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Supporting Pastoralism and Agriculture
in Recurrent and Protracted Crises

About us

Climate change, armed conflict, environmental fragility and weak governance and the impact these have on natural resource-based livelihoods are among the key drivers of both crisis and poverty for communities in some of the world’s most vulnerable and conflict-affected countries.

Supporting Pastoralism and Agriculture in Recurrent and Protracted Crises (SPARC) aims to generate evidence and address knowledge gaps to build the resilience of millions of pastoralists, agro-pastoralists and farmers in these communities in sub-Saharan Africa and the Middle East.

We strive to create impact by using research and evidence to develop knowledge that improves how the UK Foreign, Commonwealth and Development Office (FCDO), donors, Non-Governmental Organisations, local and national governments, and civil society can empower these communities in the context of climate change.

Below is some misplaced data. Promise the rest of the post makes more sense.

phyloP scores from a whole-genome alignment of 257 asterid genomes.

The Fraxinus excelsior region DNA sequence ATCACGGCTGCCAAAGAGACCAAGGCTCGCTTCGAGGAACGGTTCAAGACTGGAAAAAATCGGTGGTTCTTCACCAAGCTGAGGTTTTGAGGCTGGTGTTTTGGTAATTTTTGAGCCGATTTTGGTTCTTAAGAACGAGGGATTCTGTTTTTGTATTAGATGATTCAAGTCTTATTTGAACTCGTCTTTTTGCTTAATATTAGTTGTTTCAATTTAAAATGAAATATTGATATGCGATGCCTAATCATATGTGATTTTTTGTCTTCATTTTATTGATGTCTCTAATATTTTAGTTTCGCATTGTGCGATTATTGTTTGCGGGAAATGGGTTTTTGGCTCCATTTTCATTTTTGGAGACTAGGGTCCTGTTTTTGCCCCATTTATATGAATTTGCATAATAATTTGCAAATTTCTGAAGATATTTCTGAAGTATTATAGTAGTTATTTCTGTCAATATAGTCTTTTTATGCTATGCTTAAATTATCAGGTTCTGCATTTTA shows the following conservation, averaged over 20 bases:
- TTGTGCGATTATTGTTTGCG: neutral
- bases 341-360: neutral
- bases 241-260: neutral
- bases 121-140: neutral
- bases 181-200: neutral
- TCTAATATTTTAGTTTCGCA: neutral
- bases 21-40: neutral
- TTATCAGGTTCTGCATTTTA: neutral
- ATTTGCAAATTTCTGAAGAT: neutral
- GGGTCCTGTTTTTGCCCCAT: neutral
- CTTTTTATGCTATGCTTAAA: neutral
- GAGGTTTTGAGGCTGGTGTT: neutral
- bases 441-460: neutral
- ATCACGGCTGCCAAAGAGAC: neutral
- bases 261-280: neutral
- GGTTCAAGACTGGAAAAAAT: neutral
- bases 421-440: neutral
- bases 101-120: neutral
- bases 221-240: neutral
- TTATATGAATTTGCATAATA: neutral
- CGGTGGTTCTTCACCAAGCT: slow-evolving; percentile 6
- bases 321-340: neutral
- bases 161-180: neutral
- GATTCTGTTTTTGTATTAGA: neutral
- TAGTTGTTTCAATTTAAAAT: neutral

Our vision

  • To carry out new research on how programmes and projects that deliver support to agro-pastoralists, pastoralists and farmers can be designed, implemented and evaluated more effectively;

  • To distill key insights and lessons from existing knowledge;

  • To support innovation and the use of technology in FCDO and partner programmes

A lot is changing in the countries and contexts we work in, largely thanks to local communities and the support of national governments, international donors, aid organisations and businesses.  Yet many programmes aren’t evaluated or are only assessed during the lifetime of the initiative, which means valuable knowledge on the sustainability and impacts of these projects is lost.